Lifetime traumas and mental health: the significance of cumulative adversity.

  title={Lifetime traumas and mental health: the significance of cumulative adversity.},
  author={R. Jay Turner and Donald A. Lloyd},
  journal={Journal of health and social behavior},
  volume={36 4},
  • R. Turner, D. Lloyd
  • Published 1 December 1995
  • Psychology, Medicine
  • Journal of health and social behavior
This paper reports the community prevalence of 20 life traumas and considers their individual relevance as risk factors for psychiatric disorder. Also presented is the first evidence on the mental health significance of cumulative adversity as indexed by a count of lifetime exposure to a wide array of potentially traumatic events. The question of the importance of considering such events within efforts to assess variations in life stress is also examined. Our results demonstrate clear… 

Stress burden and the lifetime incidence of psychiatric disorder in young adults: racial and ethnic contrasts.

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The association between cumulative adversity and mental health: considering dose and primary focus of adversity

An experiential dose of cumulative adversity leading to a co-activation of distress and well-being is suggested, the source of this co- activation seems to be other-oriented adversity.

The relative impact of childhood stressor domains on young adult depression and the mediating role of social and personal resources

Numerous studies have documented the harmful effects of childhood exposure to adversity on adult psychopathology. The relative impact of different types of stress, however, is less certain. Moreover,

Potentially traumatic events at different points in the life span and mental health: findings from SHARE-Israel.

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Cumulative exposure to traumatic events in older adults

The findings suggest that the cumulative impact of exposure to traumatic events throughout the life course contributes significantly to posttraumatic stress in older adulthood above and beyond other known predictors of PTSD.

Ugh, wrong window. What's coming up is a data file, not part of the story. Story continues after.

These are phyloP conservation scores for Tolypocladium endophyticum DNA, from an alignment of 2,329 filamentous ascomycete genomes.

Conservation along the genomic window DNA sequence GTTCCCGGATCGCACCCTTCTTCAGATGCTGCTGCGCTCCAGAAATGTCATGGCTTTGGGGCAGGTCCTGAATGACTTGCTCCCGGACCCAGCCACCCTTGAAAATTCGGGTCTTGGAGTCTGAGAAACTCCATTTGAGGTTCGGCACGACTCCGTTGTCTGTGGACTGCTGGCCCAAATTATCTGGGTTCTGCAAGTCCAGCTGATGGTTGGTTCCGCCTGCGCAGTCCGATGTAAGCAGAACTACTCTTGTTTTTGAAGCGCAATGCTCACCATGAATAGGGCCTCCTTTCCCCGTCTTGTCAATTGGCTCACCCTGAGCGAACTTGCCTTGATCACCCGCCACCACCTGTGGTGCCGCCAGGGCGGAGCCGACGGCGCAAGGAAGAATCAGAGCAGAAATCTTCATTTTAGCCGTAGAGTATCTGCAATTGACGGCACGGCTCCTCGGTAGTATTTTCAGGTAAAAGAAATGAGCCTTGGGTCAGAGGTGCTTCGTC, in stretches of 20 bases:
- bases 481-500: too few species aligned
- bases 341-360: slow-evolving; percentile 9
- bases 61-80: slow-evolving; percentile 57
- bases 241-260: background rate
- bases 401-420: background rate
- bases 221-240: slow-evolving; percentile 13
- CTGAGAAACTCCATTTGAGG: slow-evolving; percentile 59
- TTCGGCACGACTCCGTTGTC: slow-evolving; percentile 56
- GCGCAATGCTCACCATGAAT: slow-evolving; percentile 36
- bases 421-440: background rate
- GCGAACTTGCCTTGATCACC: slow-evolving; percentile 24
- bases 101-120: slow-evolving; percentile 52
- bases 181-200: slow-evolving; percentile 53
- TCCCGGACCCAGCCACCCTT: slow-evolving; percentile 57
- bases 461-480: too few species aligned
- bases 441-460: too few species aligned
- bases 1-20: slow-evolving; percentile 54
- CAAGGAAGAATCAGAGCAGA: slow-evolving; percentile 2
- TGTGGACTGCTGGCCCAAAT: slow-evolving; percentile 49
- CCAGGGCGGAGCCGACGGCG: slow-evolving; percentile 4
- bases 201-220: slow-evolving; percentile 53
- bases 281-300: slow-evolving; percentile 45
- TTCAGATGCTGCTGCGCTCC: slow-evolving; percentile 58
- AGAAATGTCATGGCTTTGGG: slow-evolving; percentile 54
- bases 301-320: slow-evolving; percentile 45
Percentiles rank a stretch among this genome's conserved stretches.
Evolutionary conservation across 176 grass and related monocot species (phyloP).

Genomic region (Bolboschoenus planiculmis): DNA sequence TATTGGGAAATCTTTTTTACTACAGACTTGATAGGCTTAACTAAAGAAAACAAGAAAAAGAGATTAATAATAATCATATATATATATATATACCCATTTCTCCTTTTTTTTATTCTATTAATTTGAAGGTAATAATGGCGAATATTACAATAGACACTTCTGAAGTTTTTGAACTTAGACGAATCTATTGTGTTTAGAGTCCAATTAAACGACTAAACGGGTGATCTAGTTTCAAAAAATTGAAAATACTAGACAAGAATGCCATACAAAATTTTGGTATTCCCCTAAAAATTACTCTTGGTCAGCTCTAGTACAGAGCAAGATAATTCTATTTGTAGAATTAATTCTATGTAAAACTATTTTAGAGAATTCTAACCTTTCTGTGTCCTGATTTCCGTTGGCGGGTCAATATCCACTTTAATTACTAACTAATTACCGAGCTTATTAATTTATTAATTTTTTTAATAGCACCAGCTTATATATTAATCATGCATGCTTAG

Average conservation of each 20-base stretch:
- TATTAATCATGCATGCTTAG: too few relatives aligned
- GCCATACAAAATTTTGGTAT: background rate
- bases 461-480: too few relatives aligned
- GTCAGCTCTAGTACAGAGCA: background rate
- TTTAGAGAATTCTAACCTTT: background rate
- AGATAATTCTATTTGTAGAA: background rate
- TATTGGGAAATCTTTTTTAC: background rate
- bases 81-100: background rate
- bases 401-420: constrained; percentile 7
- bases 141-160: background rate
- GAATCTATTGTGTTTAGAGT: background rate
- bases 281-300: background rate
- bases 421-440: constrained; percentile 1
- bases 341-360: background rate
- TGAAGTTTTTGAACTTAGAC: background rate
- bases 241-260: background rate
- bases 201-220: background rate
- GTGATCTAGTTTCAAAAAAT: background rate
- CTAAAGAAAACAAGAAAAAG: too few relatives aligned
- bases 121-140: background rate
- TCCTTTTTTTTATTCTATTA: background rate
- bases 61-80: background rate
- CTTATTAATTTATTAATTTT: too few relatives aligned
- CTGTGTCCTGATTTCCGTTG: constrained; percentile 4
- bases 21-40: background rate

Childhood Trauma and Chronic Illness in Adulthood: Mental Health and Socioeconomic Status as Explanatory Factors and Buffers

C cumulative disadvantage following trauma may lead to chronic illness and the need for public health expenditures on resources such as counseling and income supports to prevent or reduce psychological harm and chronic illness resulting from traumatic events is suggested.

The relationship between trauma and clinical outcome variables among older adults with schizophrenia spectrum disorders.

Lifetime trauma among older persons with schizophrenia with their age peers in the general population is contrasted, and it is suggested that it may be profitable to consider therapies that reduce the psychological impact of traumatic events.

How Well Do We Understand the Long-Term Health Implications of Childhood Bullying?

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Child sexual abuse: immediate and long-term effects and intervention.

  • A. Green
  • Psychology, Medicine
    Journal of the American Academy of Child and Adolescent Psychiatry
  • 1993
There appears to be considerable variability in the severity of the symptoms, and the authors remain ignorant of sequelae in abused children who never enter the mental health system, but some of these children may become symptomatic in adult life.

The role of parental disciplinary practices in the development of depression and alcoholism.

Examination of the relationship between disciplinary practices experienced in childhood, both mild and severe, and the experience of major depressive episodes and alcoholism in adulthood in a general population sample, in whom disorder tends to be untreated and mild is examined.

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